I saw an interview on the Today Show yesterday as I poured coffee into myself and prepared for another day of work at the old family home in San Gabriel. It was Colin Firth on to talk about his new movie, The King's Speech. He was wished a happy Thanksgiving, whereupon the interviewer caught herself, saying ,"You don't celebrate Thanksgiving do you?". He being British. He told her no and added that his country was much the poorer for it. I agree, I suppose.
To be truthful, I have never much cared for Holidays. It seems that we are always being directed to feel one thing or another. Be patriotic, people, it's the 4th of July. It's Christmas, time to be rapturous over your Savior or your stuff (take your pick). It's Valentine's day, please try to muster a ghost of the old romantic voodoo. This stuff always makes me feel a little off-put. Being tasked to suddenly feel something specific usually only makes me feel cranky. And it doesn't take much to push me over into the traditional anti-Hallmark rant, that so many of us have always at the ready.
Thanksgiving is a different matter. Nearly all of the wisest people I've known, read, or overheard in coffee-houses seem to agree that of all the many talents we humans possess, Gratitude is perhaps the most lovely.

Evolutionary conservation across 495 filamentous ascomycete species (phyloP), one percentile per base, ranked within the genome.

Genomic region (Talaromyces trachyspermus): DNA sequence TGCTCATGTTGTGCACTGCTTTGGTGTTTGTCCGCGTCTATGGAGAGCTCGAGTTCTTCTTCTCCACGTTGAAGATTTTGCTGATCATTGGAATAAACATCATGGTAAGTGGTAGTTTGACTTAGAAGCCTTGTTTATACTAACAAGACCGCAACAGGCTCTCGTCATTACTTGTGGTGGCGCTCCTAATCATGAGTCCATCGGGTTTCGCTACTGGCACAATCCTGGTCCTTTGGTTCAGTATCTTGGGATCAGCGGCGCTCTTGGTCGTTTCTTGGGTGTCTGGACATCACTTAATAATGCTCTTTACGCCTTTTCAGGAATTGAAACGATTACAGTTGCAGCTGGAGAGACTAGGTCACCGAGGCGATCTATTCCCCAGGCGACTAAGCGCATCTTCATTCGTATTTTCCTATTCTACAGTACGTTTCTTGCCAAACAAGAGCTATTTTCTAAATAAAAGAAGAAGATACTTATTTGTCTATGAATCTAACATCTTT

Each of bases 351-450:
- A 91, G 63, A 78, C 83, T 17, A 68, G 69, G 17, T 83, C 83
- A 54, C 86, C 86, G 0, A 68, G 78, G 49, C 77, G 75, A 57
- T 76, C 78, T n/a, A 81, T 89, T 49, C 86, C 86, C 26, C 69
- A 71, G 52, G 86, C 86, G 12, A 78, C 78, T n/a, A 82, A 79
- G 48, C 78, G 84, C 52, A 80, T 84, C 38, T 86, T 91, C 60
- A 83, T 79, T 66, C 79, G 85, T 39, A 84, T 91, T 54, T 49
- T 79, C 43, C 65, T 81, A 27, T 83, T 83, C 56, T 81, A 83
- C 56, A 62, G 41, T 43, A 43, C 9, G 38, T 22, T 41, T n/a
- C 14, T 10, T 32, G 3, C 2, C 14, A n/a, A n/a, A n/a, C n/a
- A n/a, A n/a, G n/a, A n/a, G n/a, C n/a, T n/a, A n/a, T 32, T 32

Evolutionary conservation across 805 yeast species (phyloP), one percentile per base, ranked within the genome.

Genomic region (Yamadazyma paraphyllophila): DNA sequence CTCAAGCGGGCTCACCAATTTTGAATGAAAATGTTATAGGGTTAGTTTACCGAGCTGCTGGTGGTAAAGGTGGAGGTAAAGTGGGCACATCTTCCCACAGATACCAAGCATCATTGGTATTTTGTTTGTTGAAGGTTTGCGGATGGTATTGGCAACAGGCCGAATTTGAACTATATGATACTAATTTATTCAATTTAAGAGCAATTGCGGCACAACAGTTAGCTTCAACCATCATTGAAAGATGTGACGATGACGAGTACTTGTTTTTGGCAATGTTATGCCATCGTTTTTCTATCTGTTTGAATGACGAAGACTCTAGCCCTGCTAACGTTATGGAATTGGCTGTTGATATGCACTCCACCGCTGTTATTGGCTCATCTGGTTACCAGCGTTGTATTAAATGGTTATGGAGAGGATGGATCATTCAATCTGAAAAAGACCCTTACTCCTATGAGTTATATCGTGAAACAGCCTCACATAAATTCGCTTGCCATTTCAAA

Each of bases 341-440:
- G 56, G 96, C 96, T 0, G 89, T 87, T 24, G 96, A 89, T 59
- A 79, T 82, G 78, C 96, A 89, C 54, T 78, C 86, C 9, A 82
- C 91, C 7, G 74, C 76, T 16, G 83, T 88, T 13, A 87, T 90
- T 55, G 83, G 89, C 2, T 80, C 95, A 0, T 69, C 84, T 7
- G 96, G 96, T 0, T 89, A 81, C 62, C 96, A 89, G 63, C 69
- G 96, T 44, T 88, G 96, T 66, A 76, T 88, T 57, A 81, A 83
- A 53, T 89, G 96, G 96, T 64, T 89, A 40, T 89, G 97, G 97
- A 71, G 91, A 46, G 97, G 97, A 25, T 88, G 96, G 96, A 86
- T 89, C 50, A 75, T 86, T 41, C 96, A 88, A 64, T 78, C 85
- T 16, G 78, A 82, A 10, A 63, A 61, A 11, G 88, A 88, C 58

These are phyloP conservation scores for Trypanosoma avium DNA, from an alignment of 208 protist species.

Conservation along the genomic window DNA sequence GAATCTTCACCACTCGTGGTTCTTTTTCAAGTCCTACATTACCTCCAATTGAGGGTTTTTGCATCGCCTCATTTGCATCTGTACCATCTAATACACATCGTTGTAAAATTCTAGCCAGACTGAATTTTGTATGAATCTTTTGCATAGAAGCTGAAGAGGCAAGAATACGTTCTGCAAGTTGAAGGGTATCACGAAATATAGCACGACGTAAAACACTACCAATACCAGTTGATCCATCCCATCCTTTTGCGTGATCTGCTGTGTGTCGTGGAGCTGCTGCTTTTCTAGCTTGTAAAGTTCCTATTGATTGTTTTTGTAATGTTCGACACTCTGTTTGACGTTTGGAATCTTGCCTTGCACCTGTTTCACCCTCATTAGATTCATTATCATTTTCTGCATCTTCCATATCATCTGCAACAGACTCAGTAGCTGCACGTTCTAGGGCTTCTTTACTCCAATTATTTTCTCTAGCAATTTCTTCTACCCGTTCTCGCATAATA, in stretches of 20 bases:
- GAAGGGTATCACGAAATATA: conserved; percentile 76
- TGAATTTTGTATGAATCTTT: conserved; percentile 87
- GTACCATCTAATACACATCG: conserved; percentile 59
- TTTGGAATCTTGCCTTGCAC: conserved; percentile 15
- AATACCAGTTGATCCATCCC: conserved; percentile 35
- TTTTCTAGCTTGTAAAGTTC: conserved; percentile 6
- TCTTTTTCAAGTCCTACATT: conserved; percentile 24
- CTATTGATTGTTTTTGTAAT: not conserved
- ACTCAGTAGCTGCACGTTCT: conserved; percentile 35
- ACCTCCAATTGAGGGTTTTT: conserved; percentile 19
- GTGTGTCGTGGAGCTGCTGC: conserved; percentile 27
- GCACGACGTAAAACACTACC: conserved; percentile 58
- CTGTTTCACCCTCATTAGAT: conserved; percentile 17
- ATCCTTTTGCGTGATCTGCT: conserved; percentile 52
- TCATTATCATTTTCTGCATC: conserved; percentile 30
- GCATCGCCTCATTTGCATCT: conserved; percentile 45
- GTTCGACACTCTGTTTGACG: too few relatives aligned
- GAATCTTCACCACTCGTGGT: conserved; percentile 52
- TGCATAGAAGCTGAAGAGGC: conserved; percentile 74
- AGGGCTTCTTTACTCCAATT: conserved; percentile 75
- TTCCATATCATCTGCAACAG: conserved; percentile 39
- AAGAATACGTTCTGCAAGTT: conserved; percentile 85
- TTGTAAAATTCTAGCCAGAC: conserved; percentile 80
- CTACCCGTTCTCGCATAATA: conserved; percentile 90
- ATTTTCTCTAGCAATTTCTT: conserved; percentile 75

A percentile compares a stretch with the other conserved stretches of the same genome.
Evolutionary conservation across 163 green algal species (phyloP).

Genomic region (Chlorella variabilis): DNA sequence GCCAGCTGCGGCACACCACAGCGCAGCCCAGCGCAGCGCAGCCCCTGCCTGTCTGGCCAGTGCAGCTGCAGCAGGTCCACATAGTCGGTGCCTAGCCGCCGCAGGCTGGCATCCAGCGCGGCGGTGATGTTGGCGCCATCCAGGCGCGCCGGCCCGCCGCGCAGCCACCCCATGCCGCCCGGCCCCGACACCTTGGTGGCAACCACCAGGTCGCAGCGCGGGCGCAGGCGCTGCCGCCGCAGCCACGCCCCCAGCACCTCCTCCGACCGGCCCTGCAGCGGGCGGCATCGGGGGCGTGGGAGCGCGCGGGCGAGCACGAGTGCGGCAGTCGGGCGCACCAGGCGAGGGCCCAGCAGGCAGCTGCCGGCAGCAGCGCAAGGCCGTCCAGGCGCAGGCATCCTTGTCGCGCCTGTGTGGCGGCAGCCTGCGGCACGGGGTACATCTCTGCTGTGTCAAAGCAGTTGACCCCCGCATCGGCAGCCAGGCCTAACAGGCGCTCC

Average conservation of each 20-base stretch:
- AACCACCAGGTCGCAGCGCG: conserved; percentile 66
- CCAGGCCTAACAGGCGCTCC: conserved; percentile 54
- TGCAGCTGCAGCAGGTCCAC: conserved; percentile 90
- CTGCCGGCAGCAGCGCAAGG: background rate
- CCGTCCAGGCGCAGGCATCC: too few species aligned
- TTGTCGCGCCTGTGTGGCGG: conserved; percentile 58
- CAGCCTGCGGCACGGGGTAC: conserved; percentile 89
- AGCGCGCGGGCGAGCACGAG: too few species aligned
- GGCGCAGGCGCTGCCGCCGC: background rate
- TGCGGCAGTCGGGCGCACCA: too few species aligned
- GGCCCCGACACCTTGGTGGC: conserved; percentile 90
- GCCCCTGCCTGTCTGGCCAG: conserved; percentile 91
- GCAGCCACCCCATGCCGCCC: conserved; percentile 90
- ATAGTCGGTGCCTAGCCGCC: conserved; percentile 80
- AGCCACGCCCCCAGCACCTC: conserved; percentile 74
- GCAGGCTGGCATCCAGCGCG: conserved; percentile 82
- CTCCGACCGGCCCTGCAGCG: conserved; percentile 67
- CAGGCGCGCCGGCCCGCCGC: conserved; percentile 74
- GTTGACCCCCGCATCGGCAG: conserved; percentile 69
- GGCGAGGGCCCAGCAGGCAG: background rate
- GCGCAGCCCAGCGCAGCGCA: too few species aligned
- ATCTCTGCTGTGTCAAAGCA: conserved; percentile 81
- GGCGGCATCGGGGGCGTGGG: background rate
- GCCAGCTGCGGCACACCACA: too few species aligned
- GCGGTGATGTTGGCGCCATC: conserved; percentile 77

Looking for evidence, I only have to think back to a previous paragraph. It is not hard at all to find examples of human beings oppressing and killing one another over the mentioned emotions. Patriotism? Religion? Materialism? Romantic Love? Any of these can lapse into the sort of obsession that turns us vicious whether alone or with an army. Properly attenuated, each is okay, but watch the throttle, boys and girls.
I think it's safe to say that most of the emotions kindled by our most major holidays, can leap to awful flame. But Gratitude? Do we have examples of men driven wild by their feeling grateful? Have we pummeled other nations into the dirt because we were overwhelmed with humble appreciation for what we had?
Who ever built a bomb, enslaved another or stripped a defenseless country of her resources out of unrestrained thanks-giving?
No, it is always wanting more that does it. I admit it here; I very often want more than I have. If not things, then attention ... acknowledgement ... affection ... something to pump me up, and convince me that I am better than I suspect that I am. But nothing ever works really.
It seems that some of us do 'grateful' much more easily than the rest. Or maybe they just try harder. Whatever the case, I have known people who don't even wait for the third Thursday in November. They set their cruise-control on "thankful" every chance they have. I've noticed that they also seem to be the happiest of us. Coincidence? You tell me.
So, though I don't feel particularly grateful today, I will drag myself from this warm bed, travel to the embrace of friends and family, and pretend that I do. What could it hurt?